IABF Continues to GrowAuthor: Article excerpted from Harlan News-Advisor By: Emily Bishop, Reporter
Iowa Agricultural Bio-Fibers, in Shelby County has developed new products that could possibly change the forefront of agriculture.
The duo behind the business is Don Cordes and John Schechinger.
A core ingredient of their products is corn stover, which is the leaves, cob and stalk of the corn plant that often goes unharvested and unused. Corn stover is a good source of natural and renewable fiber that is easily accessible in Iowa.
The four products making up IABF are: livestock feed, bio-energy, litter/bedding and planting mulches. The products are pelleted in form, Cordes said because “corn stover must be processed to access its special qualities” in order to have “ high absorbency for cat litter and nutrient availability for livestock feed.” After the corn stover is processed it’s fluffy and light, and “pelletizing the light, fluffy processed stover makes it easier to handle and cleaner and more convenient for the customer,” Cordes said.
“Our hope is to bring a new product line to the marketplace each year,” Cordes said.
Currently they’re selling the livestock feed to sheep producers, cattle feeders, and those with horses in Iowa and Nebraska.
In the fall they plan to start selling the bio-pellets, litters the third year, and planting mulches the fourth year.
“It’s really going to do some amazing things,” Cordes said. “It’s my guess we’re starting something that’s going to spread.”
Cordes and Schechinger met when Cordes was doing research work in biofuels.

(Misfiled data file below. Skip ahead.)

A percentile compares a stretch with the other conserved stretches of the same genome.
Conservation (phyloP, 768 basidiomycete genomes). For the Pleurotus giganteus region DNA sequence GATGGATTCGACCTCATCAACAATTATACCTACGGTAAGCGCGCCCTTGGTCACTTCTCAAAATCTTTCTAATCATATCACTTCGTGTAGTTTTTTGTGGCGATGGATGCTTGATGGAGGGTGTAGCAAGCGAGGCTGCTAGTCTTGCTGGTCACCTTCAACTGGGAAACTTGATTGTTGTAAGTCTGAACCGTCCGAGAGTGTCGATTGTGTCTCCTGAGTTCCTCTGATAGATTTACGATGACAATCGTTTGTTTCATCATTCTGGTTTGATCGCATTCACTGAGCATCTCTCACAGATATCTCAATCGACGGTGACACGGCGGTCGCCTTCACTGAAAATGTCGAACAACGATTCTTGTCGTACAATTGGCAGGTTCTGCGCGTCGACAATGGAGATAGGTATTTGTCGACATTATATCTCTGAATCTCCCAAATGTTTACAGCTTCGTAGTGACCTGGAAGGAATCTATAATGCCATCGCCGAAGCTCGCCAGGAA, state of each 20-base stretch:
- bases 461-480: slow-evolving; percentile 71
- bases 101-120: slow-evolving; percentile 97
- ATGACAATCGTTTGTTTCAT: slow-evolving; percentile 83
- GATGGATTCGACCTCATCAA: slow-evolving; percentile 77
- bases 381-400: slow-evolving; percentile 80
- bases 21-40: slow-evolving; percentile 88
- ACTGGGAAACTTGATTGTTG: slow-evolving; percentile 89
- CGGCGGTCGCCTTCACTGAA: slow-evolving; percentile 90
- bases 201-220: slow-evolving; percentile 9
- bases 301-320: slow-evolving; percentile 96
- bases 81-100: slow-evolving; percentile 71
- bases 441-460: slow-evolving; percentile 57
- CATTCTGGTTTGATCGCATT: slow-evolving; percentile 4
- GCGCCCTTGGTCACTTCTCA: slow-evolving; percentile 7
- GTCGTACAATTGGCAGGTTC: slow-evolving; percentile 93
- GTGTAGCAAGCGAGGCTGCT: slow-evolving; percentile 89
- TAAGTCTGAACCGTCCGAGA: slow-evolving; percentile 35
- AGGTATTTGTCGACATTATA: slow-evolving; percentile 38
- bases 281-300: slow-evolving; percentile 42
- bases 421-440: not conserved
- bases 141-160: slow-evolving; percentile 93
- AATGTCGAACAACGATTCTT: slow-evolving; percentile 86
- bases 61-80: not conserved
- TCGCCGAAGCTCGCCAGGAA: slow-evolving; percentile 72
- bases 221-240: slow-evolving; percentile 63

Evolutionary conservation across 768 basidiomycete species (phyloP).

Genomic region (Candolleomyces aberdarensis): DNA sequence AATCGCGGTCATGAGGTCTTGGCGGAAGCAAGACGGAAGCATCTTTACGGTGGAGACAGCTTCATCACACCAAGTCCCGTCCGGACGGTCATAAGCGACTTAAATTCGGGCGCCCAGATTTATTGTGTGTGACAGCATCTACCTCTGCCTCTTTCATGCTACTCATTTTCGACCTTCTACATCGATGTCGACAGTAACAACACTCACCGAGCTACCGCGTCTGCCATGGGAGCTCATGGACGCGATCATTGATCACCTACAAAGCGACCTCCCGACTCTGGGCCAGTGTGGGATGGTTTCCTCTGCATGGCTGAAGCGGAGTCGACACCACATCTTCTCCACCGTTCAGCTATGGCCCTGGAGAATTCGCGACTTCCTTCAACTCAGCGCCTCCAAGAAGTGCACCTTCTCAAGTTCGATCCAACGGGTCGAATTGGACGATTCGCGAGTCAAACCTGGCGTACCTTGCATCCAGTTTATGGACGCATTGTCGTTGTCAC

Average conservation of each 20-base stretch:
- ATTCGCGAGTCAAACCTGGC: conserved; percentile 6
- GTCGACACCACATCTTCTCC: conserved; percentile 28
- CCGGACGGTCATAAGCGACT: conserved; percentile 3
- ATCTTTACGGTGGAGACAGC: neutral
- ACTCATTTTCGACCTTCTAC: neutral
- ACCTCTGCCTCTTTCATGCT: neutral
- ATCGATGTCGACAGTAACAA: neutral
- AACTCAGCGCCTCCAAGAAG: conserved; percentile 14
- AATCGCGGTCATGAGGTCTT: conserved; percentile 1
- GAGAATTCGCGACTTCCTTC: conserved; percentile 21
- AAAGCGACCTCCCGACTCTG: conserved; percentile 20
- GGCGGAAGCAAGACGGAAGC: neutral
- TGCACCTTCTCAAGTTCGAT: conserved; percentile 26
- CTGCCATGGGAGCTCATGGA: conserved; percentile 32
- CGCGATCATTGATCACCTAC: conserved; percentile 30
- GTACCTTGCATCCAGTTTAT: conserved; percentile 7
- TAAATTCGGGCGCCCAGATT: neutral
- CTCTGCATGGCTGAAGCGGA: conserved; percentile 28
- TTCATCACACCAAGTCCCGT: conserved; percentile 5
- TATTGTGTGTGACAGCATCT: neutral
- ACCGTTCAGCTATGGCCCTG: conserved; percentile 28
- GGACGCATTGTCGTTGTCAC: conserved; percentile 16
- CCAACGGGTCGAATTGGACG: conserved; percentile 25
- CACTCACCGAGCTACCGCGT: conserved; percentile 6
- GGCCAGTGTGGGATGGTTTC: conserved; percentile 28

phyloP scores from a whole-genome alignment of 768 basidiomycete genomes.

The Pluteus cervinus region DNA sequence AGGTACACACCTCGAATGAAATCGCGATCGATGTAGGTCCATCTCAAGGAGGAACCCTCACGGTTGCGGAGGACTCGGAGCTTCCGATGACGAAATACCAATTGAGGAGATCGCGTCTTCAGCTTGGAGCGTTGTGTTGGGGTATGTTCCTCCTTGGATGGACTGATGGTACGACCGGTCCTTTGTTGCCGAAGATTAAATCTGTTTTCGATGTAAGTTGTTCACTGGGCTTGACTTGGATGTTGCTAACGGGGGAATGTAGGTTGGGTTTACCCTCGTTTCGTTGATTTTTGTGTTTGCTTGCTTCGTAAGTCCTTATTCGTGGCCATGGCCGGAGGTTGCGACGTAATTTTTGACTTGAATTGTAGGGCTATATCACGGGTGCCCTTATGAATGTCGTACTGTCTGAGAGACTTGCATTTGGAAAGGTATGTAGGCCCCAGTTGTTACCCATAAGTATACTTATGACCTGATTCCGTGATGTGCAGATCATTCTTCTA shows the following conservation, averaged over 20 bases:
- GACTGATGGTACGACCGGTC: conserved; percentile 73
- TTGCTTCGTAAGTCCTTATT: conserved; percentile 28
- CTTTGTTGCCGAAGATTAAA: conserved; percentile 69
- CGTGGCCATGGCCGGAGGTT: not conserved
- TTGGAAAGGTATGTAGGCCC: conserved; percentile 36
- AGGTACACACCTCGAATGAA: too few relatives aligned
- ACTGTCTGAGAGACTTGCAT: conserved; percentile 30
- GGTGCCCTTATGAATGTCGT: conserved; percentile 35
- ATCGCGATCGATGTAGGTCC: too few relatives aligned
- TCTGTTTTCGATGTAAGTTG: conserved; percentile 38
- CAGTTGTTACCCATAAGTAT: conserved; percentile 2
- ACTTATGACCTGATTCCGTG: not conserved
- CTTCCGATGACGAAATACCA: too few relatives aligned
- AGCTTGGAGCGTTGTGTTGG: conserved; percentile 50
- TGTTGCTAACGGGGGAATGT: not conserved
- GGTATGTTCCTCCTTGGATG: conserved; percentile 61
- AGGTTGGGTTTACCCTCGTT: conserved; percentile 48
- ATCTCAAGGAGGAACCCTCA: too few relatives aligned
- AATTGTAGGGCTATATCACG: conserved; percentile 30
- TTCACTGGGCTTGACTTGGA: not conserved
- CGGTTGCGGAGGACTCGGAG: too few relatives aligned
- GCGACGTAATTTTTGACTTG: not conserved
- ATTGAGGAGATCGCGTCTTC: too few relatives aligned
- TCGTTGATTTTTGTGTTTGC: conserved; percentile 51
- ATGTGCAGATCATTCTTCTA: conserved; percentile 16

“I found the Schechinger name associated with a large corn stover harvest done in Harlan in the late 90s and I tracked John down from the article,” Cordes said.
Cordes and Schechinger found they had a lot in common, and they were trying to achieve similar things, leading to the creation of IABF.
The business was a “venture after retirement” for Cordes who has worked with logistics, system design, project development/management and bio-energy. Cordes serves as CEO while Schechinger is president. Schechinger has 35 years of agricultural experience and for the past 12 years has been working with harvesting and processing corn stover as well as other agricultural fiber.
“It was something I thought that needed to be done,” Cordes said.
The operations of the plant began in April. IABF’s plant is located five miles east and one mile south of Harlan, near a county water tower. They decided to base the business out of Harlan, Cordes said “because this is corn country” and “farmers are used to having stover harvested.”
“Within a five year period we hope to grow the business capacity,” Cordes said, from 100 tons a week to 30,000 tons a year.
Through their company they would like to rebuild jobs, the rural market, while doing so in an “earth friendly way,” Cordes said.
For more information about Iowa Agricultural Bio-Fibers mission and values contact Don Cordes CEO Don@Iabf.biz